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Entiat River Valley: North Fork Campground & Trail, Silver Falls
August 2012


The summer has been a busy one - with too much work and not enough play. We were both itching to get outside. Sort of as a continuance of revisiting places we haven't been in a long time (10 years), we decided on the Entiat River Valley. From what we could recall of our last visit, we stayed at the Silver Falls campground and did some hiking in the area including the Silver Falls hike. This time we chose to camp at North Fork campground - only a couple of miles past Silver Falls, but much smaller and less used.

We picked a site next to the river, but was very open to the main road. Thankfully there wasn't much traffic on the road, so it didn't bother us too much. Plus we got a great view of the small river babbling over the rocks below, the alpine trees on the mountains above us, and the infinite blue sky above.

Migration was in swing in the valley. Easily 60 or more Vaux Swift chattered and flitted above the treetops. A pair of silent Western Woodpewees sallied low over the river and perched on the limb of a fallen log. Olive-sided Flycatchers also sallied from a dead tree and chose to stay at the tops of the tree. The more resident Gray Jays and an American Dipper made an appearance at the campground as well. Except for these tiny biting insects, the cool clear evening was pleasant and comforting.

Only 4 miles from the campground was the North Fork Trailhead - one of the few in the area that doesn't allow motorized vehicles on the trails. We decided to do a somewhat ambitious hike starting at the trailhead, following Pyramid Creek up and around to Pugh Ridge. From there we could loop back down the North Fork trailhead. It would be a 14 mile day hike with an elevation gain of ~ 2750 ft. That is somewhat long considering how much we tend to stop to enjoy everything we see on the trail as well.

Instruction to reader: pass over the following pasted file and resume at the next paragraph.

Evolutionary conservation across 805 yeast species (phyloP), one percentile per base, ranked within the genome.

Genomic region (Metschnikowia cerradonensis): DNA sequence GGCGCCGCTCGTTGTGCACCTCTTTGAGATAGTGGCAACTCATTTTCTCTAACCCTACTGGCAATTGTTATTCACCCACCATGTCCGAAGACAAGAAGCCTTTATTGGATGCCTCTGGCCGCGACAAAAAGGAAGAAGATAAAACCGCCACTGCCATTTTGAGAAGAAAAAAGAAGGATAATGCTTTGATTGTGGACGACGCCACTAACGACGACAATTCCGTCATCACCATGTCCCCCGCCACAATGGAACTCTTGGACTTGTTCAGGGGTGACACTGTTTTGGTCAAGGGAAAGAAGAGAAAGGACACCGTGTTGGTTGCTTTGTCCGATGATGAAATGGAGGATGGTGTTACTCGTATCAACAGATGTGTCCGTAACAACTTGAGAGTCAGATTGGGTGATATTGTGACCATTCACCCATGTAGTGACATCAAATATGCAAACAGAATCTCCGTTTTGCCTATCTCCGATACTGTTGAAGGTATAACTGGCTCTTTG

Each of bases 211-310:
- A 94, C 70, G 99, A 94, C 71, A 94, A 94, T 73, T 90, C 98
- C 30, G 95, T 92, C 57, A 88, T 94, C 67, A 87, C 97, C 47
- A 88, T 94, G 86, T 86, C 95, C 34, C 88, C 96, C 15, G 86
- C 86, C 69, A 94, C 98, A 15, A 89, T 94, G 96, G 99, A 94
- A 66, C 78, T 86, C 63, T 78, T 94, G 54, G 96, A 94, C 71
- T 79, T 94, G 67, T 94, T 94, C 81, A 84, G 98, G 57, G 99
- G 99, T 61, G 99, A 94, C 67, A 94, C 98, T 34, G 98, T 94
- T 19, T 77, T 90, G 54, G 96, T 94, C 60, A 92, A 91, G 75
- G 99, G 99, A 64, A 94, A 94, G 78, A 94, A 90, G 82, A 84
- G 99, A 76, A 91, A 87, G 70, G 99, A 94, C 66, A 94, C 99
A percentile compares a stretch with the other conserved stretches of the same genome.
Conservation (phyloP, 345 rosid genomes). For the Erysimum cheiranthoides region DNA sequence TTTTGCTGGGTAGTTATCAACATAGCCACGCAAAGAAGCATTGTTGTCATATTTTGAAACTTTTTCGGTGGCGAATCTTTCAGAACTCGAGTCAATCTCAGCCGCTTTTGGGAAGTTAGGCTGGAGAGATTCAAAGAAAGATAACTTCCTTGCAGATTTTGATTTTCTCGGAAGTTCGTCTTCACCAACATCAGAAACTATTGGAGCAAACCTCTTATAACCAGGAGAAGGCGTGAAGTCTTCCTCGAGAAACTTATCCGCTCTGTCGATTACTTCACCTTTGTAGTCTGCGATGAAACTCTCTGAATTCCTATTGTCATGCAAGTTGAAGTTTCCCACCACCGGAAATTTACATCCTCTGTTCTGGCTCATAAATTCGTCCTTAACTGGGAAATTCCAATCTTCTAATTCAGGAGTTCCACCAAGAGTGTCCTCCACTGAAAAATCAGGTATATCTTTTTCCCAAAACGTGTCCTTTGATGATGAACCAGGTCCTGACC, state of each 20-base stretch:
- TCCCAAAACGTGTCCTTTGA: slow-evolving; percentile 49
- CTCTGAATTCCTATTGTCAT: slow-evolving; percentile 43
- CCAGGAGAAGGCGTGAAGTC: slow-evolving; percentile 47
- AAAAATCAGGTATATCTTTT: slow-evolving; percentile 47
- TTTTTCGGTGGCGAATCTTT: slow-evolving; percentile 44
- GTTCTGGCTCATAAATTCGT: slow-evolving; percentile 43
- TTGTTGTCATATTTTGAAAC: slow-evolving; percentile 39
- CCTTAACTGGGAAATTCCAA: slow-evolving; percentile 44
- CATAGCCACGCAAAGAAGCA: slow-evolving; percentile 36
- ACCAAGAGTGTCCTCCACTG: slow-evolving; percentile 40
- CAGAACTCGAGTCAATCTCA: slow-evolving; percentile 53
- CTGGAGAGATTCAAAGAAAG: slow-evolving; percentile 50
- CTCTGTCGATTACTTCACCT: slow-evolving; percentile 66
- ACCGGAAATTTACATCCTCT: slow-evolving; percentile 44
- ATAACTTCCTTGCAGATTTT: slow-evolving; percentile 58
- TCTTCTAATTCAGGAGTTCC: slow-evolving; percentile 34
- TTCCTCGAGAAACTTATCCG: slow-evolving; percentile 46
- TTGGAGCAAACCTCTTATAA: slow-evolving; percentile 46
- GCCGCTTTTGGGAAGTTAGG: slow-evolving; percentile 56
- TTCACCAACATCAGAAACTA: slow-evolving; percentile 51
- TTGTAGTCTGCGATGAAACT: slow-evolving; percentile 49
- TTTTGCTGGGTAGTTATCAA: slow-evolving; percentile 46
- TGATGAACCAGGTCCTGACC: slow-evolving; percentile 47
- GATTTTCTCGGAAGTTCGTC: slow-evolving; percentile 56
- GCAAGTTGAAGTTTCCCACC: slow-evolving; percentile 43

We set out somewhat early in the morning to tackle our loop that lay ahead. The North Fork trails do allow pack animals and horse, so the trails were very soft and dusty, especially on the steeper parts of the trail. It was somewhat unpleasant to hike on as a result, especially if you were following behind someone and having to deal with all the fine dust that clouded the air. However, I can only imagine that the trails with motorized vehicles would be a lot worse in making the trails softer and wider. At least the North Fork trails were narrow and the horse mainly kept to one path.

Getting back to our hike, we set out on the North Fork trail winding through the forest of tall narrow pines with blueberry bushes, wintergreen, and rattlesnake plantains covering the forest floor. We reached Pyramid Creek and crossed on the foot bridges. After crossing the creek, we turned up the Pyramid Creek trail and began our ascent following the creek.

A chattering of bird activity lead us to find a family of Black-backed Woodpeckers. We sat and watched them flake off the bark of the beetle-killed spruce trees. They continued to squeak and rattle while they worked at the bark. Mountain chickadees, Golden-crowned Kinglets, Yellow-rumped Warblers and a Cassin's Vireo added to the bird activity surrounding the woodpeckers.

The trail continued to climb through the spruce and larch and crossed the creek a several times. The water level was low enough to rock hop our way across without getting wet. Near the creeks, small bogs held a variety of flowers including asters, monkey flowers, monkshood, and columbine. Farther up the trail, grassy meadows broke up the forests and eventually expanses of meadows dominated the landscape. The wildflowers were still in bloom at the higher elevation. Although I think 2 or 3 weeks ago the colors would have been spectacular. By now the lupines had faded and many of the orchids had past. Still the monkshood, gentian, and paintbrush put on a good late season show. Butterflies flitted around the meadows seemingly unsure of which flower to indulge in first.